My absence from the blogging keyboard has resulted in a lacuna with regard to recent blog carnivals that have featured my posts. So now it's time to play catch-up.
At the moment, I am reading a fascinating book by Toni Johnson-Woods, who teaches media and communications at the University of Queensland, called Blame Canada! South Park and Contemporary Culture.
Johnson-Woods' approach is mostly from a lit-crit perspective, rather than looking at South Park as a political or sociological phenomenon (although she does touch on those aspects, as well). In this she differs from, say, the University of Virginia's Paul Cantor in his essay, "The Invisible Gnomes and the Invisible Hand: South Park and Libertarian Philosophy," or Brian C. Anderson in his book, South Park Conservatives. But that doesn't make Blame Canada! any less interesting.
Johnson-Woods relies heavily on 19th-century Russian literary theorist Mikhail Bakhtin. She asserts that South Park is an example of what Bakhtin calls "carnivalesque." She quotes his definition:
Carnival brings together, unifies, weds, and combines the sacred with the profane, the lofty with the low, the great with the insignificant, the wise with the stupid.... These carnivalistic categories are not abstract thoughts about equality and freedom, the interrelatedness of all things or the unity of opposites. No, these are concretely sensuous ritual-pageant "thoughts" experienced and played out in the form of life itself, "thoughts" that have coalesced and survived for thousands of years among the broadest masses of European mankind. This is why they were able to exercise such an immense formal, genre-shaping influence on literature.With that in mind -- and keeping open the option of writing a longer review of Blame Canada! in the near future -- I return to the subject of blog carnivals. (How's that for a peg?)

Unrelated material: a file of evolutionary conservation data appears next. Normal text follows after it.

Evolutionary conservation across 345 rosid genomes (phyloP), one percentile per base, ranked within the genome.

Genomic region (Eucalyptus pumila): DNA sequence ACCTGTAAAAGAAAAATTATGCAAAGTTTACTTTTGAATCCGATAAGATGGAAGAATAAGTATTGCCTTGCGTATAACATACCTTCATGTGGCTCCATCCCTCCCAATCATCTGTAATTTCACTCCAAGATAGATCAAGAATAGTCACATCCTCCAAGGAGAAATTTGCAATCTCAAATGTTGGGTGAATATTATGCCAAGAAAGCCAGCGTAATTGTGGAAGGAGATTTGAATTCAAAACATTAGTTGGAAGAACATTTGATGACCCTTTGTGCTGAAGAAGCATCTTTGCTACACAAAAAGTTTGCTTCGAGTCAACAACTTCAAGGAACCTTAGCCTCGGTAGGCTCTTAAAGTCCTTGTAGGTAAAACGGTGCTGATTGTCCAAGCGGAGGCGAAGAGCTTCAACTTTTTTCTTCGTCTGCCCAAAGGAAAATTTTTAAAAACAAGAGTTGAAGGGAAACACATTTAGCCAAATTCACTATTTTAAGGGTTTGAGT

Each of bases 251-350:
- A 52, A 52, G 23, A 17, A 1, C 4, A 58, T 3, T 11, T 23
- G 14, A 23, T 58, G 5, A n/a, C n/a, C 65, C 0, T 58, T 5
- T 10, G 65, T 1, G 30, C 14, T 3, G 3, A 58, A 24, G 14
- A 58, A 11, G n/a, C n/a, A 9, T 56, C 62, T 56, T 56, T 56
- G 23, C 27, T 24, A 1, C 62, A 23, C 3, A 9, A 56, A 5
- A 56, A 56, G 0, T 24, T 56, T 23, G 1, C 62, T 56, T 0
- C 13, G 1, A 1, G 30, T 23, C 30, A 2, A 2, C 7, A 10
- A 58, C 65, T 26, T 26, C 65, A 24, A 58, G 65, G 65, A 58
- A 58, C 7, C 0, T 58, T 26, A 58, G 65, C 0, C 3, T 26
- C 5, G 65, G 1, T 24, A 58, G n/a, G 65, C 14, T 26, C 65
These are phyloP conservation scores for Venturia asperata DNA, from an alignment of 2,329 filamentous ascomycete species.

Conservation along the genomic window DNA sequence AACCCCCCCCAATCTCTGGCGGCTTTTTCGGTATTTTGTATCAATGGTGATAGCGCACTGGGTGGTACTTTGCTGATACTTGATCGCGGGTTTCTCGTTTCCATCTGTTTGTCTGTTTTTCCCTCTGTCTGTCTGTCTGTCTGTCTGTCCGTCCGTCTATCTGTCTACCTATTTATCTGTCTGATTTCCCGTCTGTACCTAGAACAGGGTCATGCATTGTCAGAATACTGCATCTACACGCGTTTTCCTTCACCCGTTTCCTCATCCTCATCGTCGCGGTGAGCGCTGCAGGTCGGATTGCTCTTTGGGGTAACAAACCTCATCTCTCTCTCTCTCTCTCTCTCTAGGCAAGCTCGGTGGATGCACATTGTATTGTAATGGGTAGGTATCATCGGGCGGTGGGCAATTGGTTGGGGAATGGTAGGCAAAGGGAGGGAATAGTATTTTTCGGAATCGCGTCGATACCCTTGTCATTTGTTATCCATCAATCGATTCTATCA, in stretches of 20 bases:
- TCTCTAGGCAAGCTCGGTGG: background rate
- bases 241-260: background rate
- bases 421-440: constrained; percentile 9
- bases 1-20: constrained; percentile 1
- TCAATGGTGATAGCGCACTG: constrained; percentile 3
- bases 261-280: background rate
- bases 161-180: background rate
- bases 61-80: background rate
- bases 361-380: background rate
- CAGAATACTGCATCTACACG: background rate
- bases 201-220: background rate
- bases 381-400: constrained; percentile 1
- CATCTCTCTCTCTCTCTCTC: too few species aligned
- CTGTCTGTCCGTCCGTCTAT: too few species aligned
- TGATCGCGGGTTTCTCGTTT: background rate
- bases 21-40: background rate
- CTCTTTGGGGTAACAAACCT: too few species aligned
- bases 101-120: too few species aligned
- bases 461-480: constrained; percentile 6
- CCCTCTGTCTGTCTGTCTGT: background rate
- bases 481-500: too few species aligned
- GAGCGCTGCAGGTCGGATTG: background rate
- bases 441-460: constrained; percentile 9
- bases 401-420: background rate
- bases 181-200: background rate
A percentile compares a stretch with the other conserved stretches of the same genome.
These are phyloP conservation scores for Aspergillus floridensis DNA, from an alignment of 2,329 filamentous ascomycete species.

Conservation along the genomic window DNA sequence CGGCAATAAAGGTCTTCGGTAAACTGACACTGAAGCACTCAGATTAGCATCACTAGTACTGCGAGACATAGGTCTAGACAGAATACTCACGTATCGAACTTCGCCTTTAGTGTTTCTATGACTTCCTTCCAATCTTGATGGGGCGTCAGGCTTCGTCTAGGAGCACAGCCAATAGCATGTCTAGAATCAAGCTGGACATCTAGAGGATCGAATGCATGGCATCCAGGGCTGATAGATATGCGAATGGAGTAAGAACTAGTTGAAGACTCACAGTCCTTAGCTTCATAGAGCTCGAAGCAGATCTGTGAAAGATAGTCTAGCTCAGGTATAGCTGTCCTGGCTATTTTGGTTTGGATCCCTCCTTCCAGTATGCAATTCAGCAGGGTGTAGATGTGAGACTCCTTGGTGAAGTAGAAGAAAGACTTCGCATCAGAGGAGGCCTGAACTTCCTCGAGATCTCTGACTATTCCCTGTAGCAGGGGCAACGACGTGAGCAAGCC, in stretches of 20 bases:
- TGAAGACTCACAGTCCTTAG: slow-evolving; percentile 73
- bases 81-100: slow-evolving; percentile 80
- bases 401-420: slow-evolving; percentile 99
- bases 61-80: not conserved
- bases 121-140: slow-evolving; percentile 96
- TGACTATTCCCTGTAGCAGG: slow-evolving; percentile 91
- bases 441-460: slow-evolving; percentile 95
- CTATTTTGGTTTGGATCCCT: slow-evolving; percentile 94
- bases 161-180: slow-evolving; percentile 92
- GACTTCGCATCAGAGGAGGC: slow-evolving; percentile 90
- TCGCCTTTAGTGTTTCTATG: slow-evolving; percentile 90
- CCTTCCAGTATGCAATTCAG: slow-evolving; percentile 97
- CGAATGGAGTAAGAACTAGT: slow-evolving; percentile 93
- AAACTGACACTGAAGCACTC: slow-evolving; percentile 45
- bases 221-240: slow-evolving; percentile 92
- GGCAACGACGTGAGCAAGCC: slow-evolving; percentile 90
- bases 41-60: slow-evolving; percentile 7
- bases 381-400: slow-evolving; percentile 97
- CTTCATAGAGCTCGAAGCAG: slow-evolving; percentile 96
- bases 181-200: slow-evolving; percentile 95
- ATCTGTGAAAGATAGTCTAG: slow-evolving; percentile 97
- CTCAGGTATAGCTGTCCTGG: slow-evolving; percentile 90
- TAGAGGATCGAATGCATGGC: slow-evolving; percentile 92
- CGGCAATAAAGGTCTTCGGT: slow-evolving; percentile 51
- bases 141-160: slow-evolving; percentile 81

To start, Divided We Stand United We Fall has a nice round-up of last week's various carnivals in a post entitled "Friday Flotsam," announcing that on April 23 there will be a new, anniversary edition of the Carnival of Divided Government.
Three carnivals included my submission of my post on Pope Benedict XVI's economic thoughts:
Profound Gratitude hosts Catholic Carnival 114 (that's longevity for a blog carnival!).
Framing the third Carnival of Principled Government with the festival of Passover as a celebration of liberty, Principled Discovery says this about my pope post:
Rick Sincere offers an analysis of the Pope's new book criticizing the West for exploiting the Third World. Take time to read the older article he includes about the Hidden Causes of Third World Poverty. He raises some interesting issues which we can see even within our own borders with the forced redistribution of wealth.The Ward View (motto: "We hold no cows sacred") adds a subtitle to the latest Virginia Blog Carnival: "The Taxman Cometh."
As it happens, The Washington Times ran a front-page article on Pope Benedict's new book on Saturday, headlined "Pope's book sees capitalism as 'cruel.'" In it, AP reporter Nicole Winfield writes:
"Confronted with the abuse of economic power, with the cruelty of capitalism that degrades man into merchandise, we have begun to see more clearly the dangers of wealth and we understand in a new way what Jesus intended in warning us about wealth."The book, already published in German, Italian, and Polish, will become available in the United States on May 15. That is when we will be better able to judge it for ourselves.
Benedict continues that message in another chapter on the biblical parable of the Good Samaritan, and the need to love one's neighbor. In it, the pope decries how the wealthy have "plundered" Africa and the Third World, both materially and spiritually, through colonialism.
He criticizes the lifestyles of the wealthy, citing "victims of drugs, of human trafficking, of sexual tourism, people destroyed on the inside, who are empty despite the abundance of their material goods."
Rich countries continue to do harm to the Third World by giving aid that is purely technical in nature, he says in the book. "This aid has set apart religious, moral and social structures that existed and introduced their technical mentality in the void."